FAIRFAX, Va. — There was no in-person teaching on the first day of school in Fairfax County, but a Fairfax mom still brought her second grader to Providence Elementary on Tuesday.
Eileen Chollet dressed her daughter for class and marched her 7-year-old daughter, Caroline, to her school. But there were no classes being held inside, even for children with disabilities that make it impossible to learn through a screen.
Chollet said Fairfax County schools are failing Caroline and tens of thousands of other children like her in the county with special needs.
"If we were having this conversation about a wheelchair ramp, they wouldn't just say, 'Well, it's hard to build wheelchair ramps, we're not going to do that,'" Chollet said. "Federal law requires them to provide it."
The worried mom said distance learning is no learning at all for Caroline.
Caroline loves to sing and dance, but she cannot focus on a screen by herself, and when her parents sit next to her to help, she just wants to focus on them. She was born with an extremely rare genetic condition that has left her with speech, mental, coordination and sensory issues.
Prince William, Manassas, Fauquier and Stafford have all accommodated some special education students, allowing them into school buildings, while other kids continue to learn online.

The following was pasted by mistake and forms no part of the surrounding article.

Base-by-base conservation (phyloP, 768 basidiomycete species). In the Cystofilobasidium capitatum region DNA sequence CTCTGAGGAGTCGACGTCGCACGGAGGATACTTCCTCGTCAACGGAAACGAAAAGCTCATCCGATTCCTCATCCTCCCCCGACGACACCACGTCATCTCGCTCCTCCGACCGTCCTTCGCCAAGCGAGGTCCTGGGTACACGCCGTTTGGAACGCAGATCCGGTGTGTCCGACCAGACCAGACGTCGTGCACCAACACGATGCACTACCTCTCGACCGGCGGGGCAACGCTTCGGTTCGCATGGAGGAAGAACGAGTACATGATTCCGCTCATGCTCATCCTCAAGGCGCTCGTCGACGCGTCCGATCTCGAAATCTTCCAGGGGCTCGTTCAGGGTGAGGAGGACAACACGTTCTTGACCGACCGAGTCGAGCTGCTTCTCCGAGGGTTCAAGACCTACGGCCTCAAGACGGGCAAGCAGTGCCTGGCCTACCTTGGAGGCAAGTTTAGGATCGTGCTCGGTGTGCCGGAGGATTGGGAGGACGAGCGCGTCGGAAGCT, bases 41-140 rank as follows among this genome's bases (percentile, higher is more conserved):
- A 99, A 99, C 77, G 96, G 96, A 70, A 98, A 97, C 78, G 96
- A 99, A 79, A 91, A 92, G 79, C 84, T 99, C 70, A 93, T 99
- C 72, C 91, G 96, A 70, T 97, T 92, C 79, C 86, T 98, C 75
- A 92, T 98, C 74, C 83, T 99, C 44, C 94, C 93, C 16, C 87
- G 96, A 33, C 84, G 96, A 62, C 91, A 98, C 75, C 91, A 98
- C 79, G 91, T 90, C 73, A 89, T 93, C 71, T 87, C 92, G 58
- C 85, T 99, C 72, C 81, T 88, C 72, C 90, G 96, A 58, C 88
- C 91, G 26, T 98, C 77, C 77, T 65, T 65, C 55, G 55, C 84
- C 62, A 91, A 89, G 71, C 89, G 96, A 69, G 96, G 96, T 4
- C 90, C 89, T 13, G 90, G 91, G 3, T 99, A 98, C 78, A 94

"Just seeing the students there and engaging with the staff, you just know that's where they need to be," George Hummer, director of special education for Stafford County schools, said.
Fairfax said it's prioritizing bringing small groups of special education students into buildings soon.
Chollet said administrators came to her one-woman protest and told her they just can't bring kids back yet.
There are an estimated 6.7 million children with special needs in the U.S.
"We can't just not educate a group of children," Judith Sandalow, of the Children's Law Center in D.C., said. "Not educating children with disabilities is like saying we're just not going to educate girls."
Fairfax County said it wants kids to come back -- as soon as it's safe.
Education Secretary Betsy DeVos has offered school districts some flexibility, but has also threatened accountability.
"The requirement to comply with federal civil rights law is NOT suspended as a result of COVID," she said.
The Students With Disabilities Act says every child in America is entitled to a free, appropriate education.